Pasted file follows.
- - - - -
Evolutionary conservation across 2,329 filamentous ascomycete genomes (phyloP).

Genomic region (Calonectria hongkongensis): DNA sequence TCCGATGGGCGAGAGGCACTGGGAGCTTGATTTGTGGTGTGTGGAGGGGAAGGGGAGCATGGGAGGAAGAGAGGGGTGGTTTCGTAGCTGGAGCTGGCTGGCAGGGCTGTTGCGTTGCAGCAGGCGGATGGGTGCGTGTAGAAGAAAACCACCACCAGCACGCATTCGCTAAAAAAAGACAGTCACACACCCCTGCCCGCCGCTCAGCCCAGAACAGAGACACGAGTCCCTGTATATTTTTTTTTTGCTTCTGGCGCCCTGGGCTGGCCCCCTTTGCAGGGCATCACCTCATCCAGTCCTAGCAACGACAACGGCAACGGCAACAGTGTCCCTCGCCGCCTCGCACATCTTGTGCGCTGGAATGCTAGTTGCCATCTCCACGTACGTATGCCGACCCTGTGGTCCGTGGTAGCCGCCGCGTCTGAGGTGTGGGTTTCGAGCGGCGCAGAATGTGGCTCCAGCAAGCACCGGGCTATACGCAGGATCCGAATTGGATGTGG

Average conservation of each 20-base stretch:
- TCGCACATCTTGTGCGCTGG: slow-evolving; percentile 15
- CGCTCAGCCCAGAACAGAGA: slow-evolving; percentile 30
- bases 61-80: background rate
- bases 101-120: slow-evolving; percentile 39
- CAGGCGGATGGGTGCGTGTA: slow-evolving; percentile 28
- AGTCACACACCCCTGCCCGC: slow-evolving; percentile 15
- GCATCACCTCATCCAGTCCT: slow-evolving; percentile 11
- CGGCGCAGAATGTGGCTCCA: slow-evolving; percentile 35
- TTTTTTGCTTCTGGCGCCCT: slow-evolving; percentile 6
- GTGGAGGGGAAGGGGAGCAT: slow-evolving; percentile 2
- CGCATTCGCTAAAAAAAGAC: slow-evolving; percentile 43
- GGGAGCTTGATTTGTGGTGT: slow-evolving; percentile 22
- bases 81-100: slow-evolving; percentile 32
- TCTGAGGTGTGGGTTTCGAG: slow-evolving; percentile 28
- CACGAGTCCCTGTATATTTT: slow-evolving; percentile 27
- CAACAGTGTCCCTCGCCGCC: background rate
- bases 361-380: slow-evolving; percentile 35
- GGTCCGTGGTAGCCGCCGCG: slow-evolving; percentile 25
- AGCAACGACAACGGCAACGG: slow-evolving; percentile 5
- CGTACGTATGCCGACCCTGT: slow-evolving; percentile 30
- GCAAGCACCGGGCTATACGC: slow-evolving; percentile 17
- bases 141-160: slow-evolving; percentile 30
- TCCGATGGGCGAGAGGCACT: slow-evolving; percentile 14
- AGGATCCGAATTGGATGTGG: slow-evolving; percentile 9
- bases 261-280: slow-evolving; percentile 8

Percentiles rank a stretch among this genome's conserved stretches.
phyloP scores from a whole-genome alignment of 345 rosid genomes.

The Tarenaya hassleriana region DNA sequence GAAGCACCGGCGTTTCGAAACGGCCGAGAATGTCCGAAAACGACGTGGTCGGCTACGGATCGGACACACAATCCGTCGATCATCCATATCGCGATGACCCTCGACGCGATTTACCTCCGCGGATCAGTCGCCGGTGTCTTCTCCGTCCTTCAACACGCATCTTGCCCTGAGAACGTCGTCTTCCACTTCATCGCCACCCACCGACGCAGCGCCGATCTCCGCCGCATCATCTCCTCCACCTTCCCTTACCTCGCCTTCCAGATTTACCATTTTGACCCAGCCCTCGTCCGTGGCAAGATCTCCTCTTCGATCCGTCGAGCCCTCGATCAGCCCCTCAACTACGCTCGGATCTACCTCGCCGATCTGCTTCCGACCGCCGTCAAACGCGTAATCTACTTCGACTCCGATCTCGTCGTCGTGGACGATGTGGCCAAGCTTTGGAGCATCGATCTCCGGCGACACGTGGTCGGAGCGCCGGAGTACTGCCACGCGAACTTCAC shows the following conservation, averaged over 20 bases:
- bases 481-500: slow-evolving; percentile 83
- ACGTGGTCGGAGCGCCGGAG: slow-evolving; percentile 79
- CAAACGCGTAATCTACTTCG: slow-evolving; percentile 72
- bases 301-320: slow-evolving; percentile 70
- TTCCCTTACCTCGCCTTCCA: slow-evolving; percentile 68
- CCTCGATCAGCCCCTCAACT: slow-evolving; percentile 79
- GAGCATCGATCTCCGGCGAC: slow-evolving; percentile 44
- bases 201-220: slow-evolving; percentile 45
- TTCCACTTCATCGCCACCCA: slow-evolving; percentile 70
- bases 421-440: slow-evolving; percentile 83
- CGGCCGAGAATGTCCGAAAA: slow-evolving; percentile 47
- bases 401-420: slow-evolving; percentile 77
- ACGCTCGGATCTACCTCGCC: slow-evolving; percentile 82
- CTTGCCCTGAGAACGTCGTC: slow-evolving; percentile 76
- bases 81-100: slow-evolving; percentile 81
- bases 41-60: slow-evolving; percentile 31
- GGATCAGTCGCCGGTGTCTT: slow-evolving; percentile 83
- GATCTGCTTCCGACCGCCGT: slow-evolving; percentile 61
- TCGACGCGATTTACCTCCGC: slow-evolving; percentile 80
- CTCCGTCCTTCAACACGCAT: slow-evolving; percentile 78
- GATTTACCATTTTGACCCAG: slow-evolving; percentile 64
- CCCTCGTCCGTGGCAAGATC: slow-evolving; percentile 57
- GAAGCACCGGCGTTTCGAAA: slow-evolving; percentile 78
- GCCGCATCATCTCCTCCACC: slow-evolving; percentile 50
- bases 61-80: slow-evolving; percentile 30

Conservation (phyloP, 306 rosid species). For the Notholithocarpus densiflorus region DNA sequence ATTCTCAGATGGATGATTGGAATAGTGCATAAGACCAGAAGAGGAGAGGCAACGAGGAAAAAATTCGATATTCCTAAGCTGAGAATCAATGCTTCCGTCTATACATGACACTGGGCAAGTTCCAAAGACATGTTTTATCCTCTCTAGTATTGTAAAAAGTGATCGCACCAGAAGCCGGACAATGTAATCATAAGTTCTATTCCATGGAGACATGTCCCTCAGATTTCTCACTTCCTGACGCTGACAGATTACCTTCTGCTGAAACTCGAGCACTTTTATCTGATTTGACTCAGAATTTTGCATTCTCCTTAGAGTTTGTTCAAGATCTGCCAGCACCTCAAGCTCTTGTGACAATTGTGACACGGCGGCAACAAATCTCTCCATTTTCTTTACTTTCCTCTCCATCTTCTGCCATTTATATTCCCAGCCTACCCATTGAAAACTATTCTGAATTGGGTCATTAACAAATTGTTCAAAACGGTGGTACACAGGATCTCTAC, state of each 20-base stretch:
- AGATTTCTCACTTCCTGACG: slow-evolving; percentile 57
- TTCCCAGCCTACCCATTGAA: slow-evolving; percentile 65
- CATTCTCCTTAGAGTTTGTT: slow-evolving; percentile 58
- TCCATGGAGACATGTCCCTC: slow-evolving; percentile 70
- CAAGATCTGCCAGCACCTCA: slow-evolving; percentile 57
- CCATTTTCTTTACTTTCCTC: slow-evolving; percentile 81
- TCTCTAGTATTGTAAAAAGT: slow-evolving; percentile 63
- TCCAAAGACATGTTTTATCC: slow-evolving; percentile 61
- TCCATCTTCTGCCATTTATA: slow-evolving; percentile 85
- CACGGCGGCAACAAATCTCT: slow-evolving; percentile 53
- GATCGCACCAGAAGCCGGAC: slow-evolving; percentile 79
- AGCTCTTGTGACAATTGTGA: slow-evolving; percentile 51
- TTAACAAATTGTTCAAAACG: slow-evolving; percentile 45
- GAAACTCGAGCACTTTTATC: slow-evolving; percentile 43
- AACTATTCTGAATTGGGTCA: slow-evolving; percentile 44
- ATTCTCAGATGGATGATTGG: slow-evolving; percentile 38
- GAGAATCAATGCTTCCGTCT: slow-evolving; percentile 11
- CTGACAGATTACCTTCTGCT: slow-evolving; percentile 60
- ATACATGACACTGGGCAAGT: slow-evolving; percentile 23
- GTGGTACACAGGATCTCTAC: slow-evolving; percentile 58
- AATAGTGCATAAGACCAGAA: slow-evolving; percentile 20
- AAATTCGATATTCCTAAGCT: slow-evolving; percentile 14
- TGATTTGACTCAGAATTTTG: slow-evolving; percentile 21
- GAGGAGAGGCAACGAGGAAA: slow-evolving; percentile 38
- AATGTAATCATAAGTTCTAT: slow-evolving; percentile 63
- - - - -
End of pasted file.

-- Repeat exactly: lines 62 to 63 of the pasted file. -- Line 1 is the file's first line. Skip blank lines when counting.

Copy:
- CAAGATCTGCCAGCACCTCA: slow-evolving; percentile 57
- CCATTTTCTTTACTTTCCTC: slow-evolving; percentile 81